written by Anna Bird | featured photo by Lynn Suckow

His home is quaint, no more than a bedroom, a living room, a kitchen and a dining room. The level of detail in the trim along the walls, the eccentric valances over the windows, and the weathered antique furniture together with an old Persian rug and stained glass windows create a sense of Victorian charm. All of the hand-carved fixtures and furniture are crafted in a similar, graceful style—some with exquisite floral details and others with simple curves.

Steve Arment’s woodcarving career started at age 17, when he carved a piggy bank to impress a girl. It didn’t work out with the girl, but woodcarving certainly did. Arment is now considered the community artist for Wallowa County.

About twenty-five years ago, Arment moved from Manitoba, Canada after visiting friends in Enterprise and falling in love with the valley. When he bought this house fourteen years ago, it had been condemned—no windows, no doors, no roof, no foundation. “There wasn’t enough left to restore,” Arment says, “So I just treated it like a treehouse.” He has re-shaped it inside and out with decorative arches along the front patio and a colorful hand-carved railing along the porch. He has since built many treehouses and gazebos.

steve arment, eastern oregonTo survive his first winter in Wallowa County, he restored antique furniture. The dining room table in his kitchen, surrounded by matching, rustic wooden chairs are evidence of that winter. “A lot of antiques and a lot of classical forms are sort of timeless and will just go with anything,” Arment says. If he didn’t make the furniture around his home, there’s a good chance it’s from the eighteenth or nineteenth centuries. “Some of those forms have been working for a couple thousand years, so I’m not going to mess with it.”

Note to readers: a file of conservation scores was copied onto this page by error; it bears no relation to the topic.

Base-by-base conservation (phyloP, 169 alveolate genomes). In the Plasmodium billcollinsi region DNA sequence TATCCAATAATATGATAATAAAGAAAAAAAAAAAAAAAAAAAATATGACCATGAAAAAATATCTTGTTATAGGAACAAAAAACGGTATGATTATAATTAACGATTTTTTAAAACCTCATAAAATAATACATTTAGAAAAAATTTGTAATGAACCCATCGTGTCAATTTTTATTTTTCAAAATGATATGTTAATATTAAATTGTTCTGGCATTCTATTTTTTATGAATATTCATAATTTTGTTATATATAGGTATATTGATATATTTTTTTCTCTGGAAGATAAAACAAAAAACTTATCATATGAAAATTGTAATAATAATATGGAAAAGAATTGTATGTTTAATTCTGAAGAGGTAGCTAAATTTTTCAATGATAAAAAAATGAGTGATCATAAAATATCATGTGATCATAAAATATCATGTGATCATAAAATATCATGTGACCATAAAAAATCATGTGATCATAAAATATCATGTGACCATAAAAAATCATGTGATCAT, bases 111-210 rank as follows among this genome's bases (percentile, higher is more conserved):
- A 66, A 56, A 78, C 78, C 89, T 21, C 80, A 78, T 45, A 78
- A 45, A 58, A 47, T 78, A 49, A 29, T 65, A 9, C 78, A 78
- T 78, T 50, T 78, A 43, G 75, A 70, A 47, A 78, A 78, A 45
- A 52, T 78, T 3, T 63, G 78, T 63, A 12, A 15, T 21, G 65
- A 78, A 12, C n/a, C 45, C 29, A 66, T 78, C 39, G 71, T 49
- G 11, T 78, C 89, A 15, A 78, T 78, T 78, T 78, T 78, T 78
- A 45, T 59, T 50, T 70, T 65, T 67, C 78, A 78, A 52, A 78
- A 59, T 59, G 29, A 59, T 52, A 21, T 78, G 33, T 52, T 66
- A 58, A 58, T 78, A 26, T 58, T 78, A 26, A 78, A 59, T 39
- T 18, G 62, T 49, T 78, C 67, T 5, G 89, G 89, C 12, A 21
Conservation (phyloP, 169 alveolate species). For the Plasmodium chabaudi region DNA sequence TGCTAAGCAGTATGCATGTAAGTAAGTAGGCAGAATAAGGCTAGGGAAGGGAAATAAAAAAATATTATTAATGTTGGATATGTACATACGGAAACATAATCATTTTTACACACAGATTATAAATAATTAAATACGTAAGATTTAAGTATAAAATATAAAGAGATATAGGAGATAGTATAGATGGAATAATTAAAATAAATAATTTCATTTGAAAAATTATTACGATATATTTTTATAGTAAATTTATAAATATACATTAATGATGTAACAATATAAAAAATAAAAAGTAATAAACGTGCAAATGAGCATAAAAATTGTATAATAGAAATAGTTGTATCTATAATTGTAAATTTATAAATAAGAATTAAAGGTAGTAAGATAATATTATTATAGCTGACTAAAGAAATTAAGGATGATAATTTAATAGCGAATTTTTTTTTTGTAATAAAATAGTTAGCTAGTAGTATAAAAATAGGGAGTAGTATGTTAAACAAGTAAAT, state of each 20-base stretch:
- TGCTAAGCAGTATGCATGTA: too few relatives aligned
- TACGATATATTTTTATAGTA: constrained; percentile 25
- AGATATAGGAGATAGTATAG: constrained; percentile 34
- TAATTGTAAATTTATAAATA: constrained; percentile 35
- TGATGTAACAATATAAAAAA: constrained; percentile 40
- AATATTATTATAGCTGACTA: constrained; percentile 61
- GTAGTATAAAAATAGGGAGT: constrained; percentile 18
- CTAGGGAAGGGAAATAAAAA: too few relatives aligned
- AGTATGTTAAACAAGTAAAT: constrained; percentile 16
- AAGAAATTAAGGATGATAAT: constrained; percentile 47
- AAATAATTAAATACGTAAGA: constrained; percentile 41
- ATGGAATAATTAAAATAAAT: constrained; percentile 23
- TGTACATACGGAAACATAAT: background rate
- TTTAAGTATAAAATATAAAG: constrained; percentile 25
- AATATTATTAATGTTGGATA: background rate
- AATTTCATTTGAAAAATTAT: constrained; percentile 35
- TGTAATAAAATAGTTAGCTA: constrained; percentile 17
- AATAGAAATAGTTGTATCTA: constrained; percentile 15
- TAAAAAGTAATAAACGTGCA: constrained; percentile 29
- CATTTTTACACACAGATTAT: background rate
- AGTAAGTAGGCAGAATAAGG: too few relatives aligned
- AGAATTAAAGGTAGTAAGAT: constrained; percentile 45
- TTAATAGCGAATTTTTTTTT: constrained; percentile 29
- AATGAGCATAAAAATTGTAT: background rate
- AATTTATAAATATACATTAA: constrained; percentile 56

Influenced by nature, Arment’s work is like a walk through a wooden zoo. A walrus head with giant tusks carved from pine is mounted above the entryway to his kitchen. His fascination with walruses began after carving one for a carousel in Alaska.

His work ranges from dining sets adorned with carrots, to custom signs and booths for local restaurants and shops, to one-of-a-kind screen doors now found on businesses and homes throughout the valley.

The first screen door Arment made was for Donna Butterfield who owned Art Angle, a framing and fine arts supply store in Joseph. Butterfield asked him to build a screen door for her and to make it fun. The finished door had a bright green tree over the top half, with a row of carrots underneath. Butterfield took the door with her when she closed up shop after twenty-two years in 2008. That screen door soon became Arment’s calling card. He now takes custom orders for screen doors that fetch $400 to $500, depending on the level of detail in each piece.

Despite the popularity of the screen doors, they serve only as an entryway to Arment’s talents. His true passion for woodworking lies in transforming rooms with elaborate fixtures and trim, imaginative valances and vaulted, painted ceilings.

His latest project is restoring a Victorian mansion outside of nearby Lostine. He plans to pull out all the stops for his new home—treating it like a much bigger treehouse. “If you don’t go over the top, why show up at all, really?” he says.